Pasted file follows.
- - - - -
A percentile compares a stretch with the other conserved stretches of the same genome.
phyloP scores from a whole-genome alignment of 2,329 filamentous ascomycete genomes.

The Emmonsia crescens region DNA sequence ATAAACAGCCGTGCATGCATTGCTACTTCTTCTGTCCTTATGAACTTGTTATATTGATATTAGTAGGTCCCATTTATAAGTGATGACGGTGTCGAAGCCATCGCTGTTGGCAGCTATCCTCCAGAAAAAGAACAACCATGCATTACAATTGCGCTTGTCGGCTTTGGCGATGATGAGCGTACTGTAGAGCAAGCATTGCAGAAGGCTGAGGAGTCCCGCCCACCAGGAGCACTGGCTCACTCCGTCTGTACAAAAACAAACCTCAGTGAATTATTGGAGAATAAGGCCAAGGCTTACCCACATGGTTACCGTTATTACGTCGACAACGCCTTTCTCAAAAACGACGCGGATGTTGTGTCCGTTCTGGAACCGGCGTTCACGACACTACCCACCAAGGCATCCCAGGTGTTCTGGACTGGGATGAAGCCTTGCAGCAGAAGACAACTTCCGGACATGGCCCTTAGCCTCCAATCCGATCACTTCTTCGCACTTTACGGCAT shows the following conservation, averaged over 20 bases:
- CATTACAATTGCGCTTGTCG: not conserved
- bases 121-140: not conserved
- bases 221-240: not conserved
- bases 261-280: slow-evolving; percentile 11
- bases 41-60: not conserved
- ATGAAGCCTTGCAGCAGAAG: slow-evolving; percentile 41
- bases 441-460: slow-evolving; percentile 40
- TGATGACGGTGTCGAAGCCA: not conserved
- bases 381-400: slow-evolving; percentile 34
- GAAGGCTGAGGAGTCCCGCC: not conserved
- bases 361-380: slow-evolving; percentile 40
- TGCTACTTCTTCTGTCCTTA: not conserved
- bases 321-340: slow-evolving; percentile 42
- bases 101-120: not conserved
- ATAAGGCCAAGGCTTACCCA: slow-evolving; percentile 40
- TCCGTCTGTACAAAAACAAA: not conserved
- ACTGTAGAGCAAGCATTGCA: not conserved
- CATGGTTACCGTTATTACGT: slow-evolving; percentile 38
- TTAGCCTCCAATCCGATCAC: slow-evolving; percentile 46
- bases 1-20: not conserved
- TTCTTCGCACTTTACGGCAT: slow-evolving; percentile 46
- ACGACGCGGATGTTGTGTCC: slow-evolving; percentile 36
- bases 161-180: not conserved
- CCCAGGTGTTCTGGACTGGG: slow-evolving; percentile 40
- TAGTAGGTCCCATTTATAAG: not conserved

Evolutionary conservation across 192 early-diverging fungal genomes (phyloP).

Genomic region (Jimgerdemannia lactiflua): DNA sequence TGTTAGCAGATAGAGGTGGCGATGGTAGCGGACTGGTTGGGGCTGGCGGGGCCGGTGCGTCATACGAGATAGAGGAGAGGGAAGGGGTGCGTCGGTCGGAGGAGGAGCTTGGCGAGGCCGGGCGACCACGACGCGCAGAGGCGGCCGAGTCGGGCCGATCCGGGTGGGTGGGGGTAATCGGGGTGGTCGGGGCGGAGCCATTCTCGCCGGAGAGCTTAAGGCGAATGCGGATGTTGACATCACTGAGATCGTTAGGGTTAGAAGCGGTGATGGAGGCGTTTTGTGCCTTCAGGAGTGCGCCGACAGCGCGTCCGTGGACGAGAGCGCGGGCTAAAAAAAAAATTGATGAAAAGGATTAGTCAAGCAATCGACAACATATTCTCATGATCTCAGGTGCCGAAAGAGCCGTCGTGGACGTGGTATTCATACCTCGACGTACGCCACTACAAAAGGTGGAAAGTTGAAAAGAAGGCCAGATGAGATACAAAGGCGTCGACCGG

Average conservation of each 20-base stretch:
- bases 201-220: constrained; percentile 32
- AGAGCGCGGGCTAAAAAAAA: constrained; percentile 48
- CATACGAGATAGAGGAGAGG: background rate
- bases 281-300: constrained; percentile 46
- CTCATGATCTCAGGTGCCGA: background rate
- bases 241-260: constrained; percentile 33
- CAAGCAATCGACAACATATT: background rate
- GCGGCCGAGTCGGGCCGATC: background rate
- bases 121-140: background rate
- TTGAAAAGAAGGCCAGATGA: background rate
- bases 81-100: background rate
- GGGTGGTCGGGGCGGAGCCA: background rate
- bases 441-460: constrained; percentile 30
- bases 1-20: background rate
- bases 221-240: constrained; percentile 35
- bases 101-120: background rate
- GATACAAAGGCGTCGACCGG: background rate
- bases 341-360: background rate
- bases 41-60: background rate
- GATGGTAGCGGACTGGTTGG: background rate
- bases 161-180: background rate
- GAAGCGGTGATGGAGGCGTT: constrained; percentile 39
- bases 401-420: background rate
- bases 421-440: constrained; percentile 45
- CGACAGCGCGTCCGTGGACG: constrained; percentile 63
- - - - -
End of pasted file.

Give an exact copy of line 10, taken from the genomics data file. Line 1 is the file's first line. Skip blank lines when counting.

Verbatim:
- bases 441-460: slow-evolving; percentile 40